Last Thursday, the state Supreme Court heard oral arguments in a pair of medical marijuana cases that could clarify the state's murky law. In one case, the issues include when someone using marijuana must have consulted a doctor and received a state-issued registration card to be legally protected under the medical marijuana law. In the second case, the court must consider what constitutes an "enclosed, locked facility" under the law.
That same day, an Oakland County circuit court judge dismissed the case against seven employees of the Clinical Relief dispensary in Ferndale. Clinical Relief was the first dispensary raided back in August 2010, and since then Michigan's Court of Appeals has ruled that person-to-person marijuana sales through dispensaries are illegal, but that ruling hadn't been made when the Ferndale workers were arrested, so the judge dismissed the case. Oakland County Prosecutor Jessica Cooper said she plans to appeal.
Last Friday, federal prosecutors filed charges against four more people in their ongoing offensive against the medical marijuana industry in the state. They are 33-year-old Christopher Durbin, 40-year-old Justin Maddock, 29-year-old Aaron Durbin and 33-year-old Trey Scales. Christopher Durbin also is charged with structuring, or making bank deposits of less than $10,000 in order to avoid IRS reporting requirements.
On January 11, Assemblyman Declan O'Scanlon said he would file a bill that would keep the state's medical marijuana growers from running afoul of zoning laws. The move comes after several New Jersey communities have blocked dispensaries or grows through zoning laws.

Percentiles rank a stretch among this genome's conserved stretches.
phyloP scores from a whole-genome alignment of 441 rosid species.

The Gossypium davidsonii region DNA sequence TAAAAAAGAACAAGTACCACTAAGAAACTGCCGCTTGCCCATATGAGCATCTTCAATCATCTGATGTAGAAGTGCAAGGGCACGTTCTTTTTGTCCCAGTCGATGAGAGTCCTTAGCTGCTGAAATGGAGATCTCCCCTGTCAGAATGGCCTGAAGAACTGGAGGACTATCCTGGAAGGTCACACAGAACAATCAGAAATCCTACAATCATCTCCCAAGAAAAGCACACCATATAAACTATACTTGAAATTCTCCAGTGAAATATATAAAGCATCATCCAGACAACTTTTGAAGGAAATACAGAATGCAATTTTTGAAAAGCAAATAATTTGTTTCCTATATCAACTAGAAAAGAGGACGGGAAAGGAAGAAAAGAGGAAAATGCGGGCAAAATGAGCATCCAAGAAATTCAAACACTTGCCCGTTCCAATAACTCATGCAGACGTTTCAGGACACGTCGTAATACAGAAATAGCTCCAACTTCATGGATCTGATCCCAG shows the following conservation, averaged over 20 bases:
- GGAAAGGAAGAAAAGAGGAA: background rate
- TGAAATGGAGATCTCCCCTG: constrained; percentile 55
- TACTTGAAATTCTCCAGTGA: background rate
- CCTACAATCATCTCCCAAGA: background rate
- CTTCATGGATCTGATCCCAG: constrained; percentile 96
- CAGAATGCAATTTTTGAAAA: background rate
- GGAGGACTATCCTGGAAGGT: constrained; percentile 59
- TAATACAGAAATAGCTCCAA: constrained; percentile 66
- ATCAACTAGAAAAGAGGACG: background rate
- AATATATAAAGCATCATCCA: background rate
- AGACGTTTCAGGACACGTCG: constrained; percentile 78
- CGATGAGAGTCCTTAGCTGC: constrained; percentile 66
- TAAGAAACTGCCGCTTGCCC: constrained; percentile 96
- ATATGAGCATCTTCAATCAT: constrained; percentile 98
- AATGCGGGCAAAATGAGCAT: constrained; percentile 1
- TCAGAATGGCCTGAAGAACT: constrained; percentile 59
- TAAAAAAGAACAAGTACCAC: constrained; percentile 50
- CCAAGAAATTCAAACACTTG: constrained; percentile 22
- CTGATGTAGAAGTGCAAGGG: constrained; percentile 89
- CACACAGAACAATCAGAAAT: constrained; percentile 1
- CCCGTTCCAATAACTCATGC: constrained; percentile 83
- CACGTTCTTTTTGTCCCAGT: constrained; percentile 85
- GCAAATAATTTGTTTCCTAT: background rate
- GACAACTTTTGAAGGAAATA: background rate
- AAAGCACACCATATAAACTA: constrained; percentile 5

Last Thursday, Gov. Chris Christie (R) said he would not force towns to allow medical marijuana facilities. He said he would veto O'Scanlon's bill if it came to that.
On Wednesday, patients and supporters rallied at the statehouse steps in Trenton to protest Gov. Christie's failure to implement the state's medical marijuana law. The protest and press conference came two years after the measure was signed into law. There are still no dispensaries in New Jersey.
Last Thursday, backers of a medical marijuana initiative filed language with Attorney General Mike DeWine in a first step toward getting the measure on the November ballot. The Ohio Medical Cannabis Amendment of 2012, accompanied by nearly 3,000 signatures, will be submitted to DeWine to review the language summarizing the proposal. This is the second time the amendment has been submitted; the first proposal was rejected last year after DeWine said it did not fairly summarize the measure. If approved, backers will need to collect 385,245 signatures to get it on the ballot. A competing proposal, the Ohio Alternative Treatment Amendment, has already been approved for signature gathering.
Last Thursday, a bill, House Joint Resolution 139, requesting the governor to seek rescheduling of marijuana was filed in Richmond. Governors in four medical marijuana states have already called for rescheduling.
On Tuesday, the DC city council approved emergency legislation limiting the number of marijuana cultivation permits in each ward to six. The measure came after residents of Ward 5 complained that because zoning restrictions closed off large swathes of the city to grows, their neighborhoods would be inundated.